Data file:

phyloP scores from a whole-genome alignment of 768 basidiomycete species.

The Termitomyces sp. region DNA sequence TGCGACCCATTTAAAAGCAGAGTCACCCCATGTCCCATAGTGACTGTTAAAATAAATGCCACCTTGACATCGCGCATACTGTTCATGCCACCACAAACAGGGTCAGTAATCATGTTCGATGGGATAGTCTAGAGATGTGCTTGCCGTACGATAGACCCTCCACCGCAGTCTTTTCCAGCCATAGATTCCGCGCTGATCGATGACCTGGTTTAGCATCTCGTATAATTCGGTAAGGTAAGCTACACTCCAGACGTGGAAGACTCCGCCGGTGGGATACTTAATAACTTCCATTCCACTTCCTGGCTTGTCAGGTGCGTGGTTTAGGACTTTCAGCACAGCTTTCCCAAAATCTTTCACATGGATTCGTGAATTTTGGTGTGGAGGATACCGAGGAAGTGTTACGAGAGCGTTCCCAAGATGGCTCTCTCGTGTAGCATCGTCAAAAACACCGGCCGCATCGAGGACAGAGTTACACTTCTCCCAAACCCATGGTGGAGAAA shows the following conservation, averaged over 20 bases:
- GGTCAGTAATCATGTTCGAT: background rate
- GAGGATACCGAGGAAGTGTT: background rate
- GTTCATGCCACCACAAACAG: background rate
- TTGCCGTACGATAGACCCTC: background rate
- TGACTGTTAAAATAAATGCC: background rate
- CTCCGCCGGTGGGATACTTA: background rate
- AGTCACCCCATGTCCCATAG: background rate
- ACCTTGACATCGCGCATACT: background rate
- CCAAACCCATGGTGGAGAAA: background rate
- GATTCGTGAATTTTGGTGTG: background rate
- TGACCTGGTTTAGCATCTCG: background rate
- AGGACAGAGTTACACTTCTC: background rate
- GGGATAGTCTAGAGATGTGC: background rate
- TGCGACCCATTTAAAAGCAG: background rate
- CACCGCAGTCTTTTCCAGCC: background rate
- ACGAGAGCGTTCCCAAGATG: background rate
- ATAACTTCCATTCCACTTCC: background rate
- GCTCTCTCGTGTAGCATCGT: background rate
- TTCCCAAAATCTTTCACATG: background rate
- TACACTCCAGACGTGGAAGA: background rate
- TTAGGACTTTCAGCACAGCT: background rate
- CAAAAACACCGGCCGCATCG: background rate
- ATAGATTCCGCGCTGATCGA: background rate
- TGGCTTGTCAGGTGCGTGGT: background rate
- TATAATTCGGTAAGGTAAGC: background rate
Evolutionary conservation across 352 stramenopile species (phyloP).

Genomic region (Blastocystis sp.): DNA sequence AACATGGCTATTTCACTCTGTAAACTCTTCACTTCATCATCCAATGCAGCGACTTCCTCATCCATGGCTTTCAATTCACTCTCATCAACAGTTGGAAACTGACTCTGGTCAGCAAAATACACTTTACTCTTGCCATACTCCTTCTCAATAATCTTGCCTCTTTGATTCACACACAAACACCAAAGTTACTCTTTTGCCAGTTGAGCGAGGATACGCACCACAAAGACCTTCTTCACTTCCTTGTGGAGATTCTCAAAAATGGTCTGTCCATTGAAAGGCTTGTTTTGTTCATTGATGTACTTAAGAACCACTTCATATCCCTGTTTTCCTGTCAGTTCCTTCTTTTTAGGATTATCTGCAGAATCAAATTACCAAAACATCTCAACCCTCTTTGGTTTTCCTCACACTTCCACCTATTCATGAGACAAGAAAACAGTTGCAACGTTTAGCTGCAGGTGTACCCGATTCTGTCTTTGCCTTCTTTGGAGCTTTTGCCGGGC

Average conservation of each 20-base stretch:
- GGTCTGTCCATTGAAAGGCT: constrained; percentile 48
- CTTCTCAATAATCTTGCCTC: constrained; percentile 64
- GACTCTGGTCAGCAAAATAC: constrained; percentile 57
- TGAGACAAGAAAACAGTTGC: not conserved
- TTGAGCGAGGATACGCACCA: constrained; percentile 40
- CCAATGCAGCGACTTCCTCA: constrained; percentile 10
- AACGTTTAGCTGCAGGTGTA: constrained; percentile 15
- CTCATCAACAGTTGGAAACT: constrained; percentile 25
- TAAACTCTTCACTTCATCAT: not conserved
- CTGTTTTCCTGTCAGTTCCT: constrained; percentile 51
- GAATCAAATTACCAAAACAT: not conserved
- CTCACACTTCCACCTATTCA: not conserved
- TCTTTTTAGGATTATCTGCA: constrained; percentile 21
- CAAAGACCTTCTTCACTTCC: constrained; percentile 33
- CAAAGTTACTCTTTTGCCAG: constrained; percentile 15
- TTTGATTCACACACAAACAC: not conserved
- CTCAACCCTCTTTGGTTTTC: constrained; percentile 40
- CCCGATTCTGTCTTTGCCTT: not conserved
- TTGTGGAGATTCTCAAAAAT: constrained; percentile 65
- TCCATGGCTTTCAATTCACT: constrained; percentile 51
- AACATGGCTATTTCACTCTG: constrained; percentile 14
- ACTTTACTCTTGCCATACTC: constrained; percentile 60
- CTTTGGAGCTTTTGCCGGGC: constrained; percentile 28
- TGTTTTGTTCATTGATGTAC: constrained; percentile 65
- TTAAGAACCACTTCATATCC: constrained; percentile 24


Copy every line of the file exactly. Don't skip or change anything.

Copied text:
phyloP scores from a whole-genome alignment of 768 basidiomycete species.

The Termitomyces sp. region DNA sequence TGCGACCCATTTAAAAGCAGAGTCACCCCATGTCCCATAGTGACTGTTAAAATAAATGCCACCTTGACATCGCGCATACTGTTCATGCCACCACAAACAGGGTCAGTAATCATGTTCGATGGGATAGTCTAGAGATGTGCTTGCCGTACGATAGACCCTCCACCGCAGTCTTTTCCAGCCATAGATTCCGCGCTGATCGATGACCTGGTTTAGCATCTCGTATAATTCGGTAAGGTAAGCTACACTCCAGACGTGGAAGACTCCGCCGGTGGGATACTTAATAACTTCCATTCCACTTCCTGGCTTGTCAGGTGCGTGGTTTAGGACTTTCAGCACAGCTTTCCCAAAATCTTTCACATGGATTCGTGAATTTTGGTGTGGAGGATACCGAGGAAGTGTTACGAGAGCGTTCCCAAGATGGCTCTCTCGTGTAGCATCGTCAAAAACACCGGCCGCATCGAGGACAGAGTTACACTTCTCCCAAACCCATGGTGGAGAAA shows the following conservation, averaged over 20 bases:
- GGTCAGTAATCATGTTCGAT: background rate
- GAGGATACCGAGGAAGTGTT: background rate
- GTTCATGCCACCACAAACAG: background rate
- TTGCCGTACGATAGACCCTC: background rate
- TGACTGTTAAAATAAATGCC: background rate
- CTCCGCCGGTGGGATACTTA: background rate
- AGTCACCCCATGTCCCATAG: background rate
- ACCTTGACATCGCGCATACT: background rate
- CCAAACCCATGGTGGAGAAA: background rate
- GATTCGTGAATTTTGGTGTG: background rate
- TGACCTGGTTTAGCATCTCG: background rate
- AGGACAGAGTTACACTTCTC: background rate
- GGGATAGTCTAGAGATGTGC: background rate
- TGCGACCCATTTAAAAGCAG: background rate
- CACCGCAGTCTTTTCCAGCC: background rate
- ACGAGAGCGTTCCCAAGATG: background rate
- ATAACTTCCATTCCACTTCC: background rate
- GCTCTCTCGTGTAGCATCGT: background rate
- TTCCCAAAATCTTTCACATG: background rate
- TACACTCCAGACGTGGAAGA: background rate
- TTAGGACTTTCAGCACAGCT: background rate
- CAAAAACACCGGCCGCATCG: background rate
- ATAGATTCCGCGCTGATCGA: background rate
- TGGCTTGTCAGGTGCGTGGT: background rate
- TATAATTCGGTAAGGTAAGC: background rate
Evolutionary conservation across 352 stramenopile species (phyloP).

Genomic region (Blastocystis sp.): DNA sequence AACATGGCTATTTCACTCTGTAAACTCTTCACTTCATCATCCAATGCAGCGACTTCCTCATCCATGGCTTTCAATTCACTCTCATCAACAGTTGGAAACTGACTCTGGTCAGCAAAATACACTTTACTCTTGCCATACTCCTTCTCAATAATCTTGCCTCTTTGATTCACACACAAACACCAAAGTTACTCTTTTGCCAGTTGAGCGAGGATACGCACCACAAAGACCTTCTTCACTTCCTTGTGGAGATTCTCAAAAATGGTCTGTCCATTGAAAGGCTTGTTTTGTTCATTGATGTACTTAAGAACCACTTCATATCCCTGTTTTCCTGTCAGTTCCTTCTTTTTAGGATTATCTGCAGAATCAAATTACCAAAACATCTCAACCCTCTTTGGTTTTCCTCACACTTCCACCTATTCATGAGACAAGAAAACAGTTGCAACGTTTAGCTGCAGGTGTACCCGATTCTGTCTTTGCCTTCTTTGGAGCTTTTGCCGGGC

Average conservation of each 20-base stretch:
- GGTCTGTCCATTGAAAGGCT: constrained; percentile 48
- CTTCTCAATAATCTTGCCTC: constrained; percentile 64
- GACTCTGGTCAGCAAAATAC: constrained; percentile 57
- TGAGACAAGAAAACAGTTGC: not conserved
- TTGAGCGAGGATACGCACCA: constrained; percentile 40
- CCAATGCAGCGACTTCCTCA: constrained; percentile 10
- AACGTTTAGCTGCAGGTGTA: constrained; percentile 15
- CTCATCAACAGTTGGAAACT: constrained; percentile 25
- TAAACTCTTCACTTCATCAT: not conserved
- CTGTTTTCCTGTCAGTTCCT: constrained; percentile 51
- GAATCAAATTACCAAAACAT: not conserved
- CTCACACTTCCACCTATTCA: not conserved
- TCTTTTTAGGATTATCTGCA: constrained; percentile 21
- CAAAGACCTTCTTCACTTCC: constrained; percentile 33
- CAAAGTTACTCTTTTGCCAG: constrained; percentile 15
- TTTGATTCACACACAAACAC: not conserved
- CTCAACCCTCTTTGGTTTTC: constrained; percentile 40
- CCCGATTCTGTCTTTGCCTT: not conserved
- TTGTGGAGATTCTCAAAAAT: constrained; percentile 65
- TCCATGGCTTTCAATTCACT: constrained; percentile 51
- AACATGGCTATTTCACTCTG: constrained; percentile 14
- ACTTTACTCTTGCCATACTC: constrained; percentile 60
- CTTTGGAGCTTTTGCCGGGC: constrained; percentile 28
- TGTTTTGTTCATTGATGTAC: constrained; percentile 65
- TTAAGAACCACTTCATATCC: constrained; percentile 24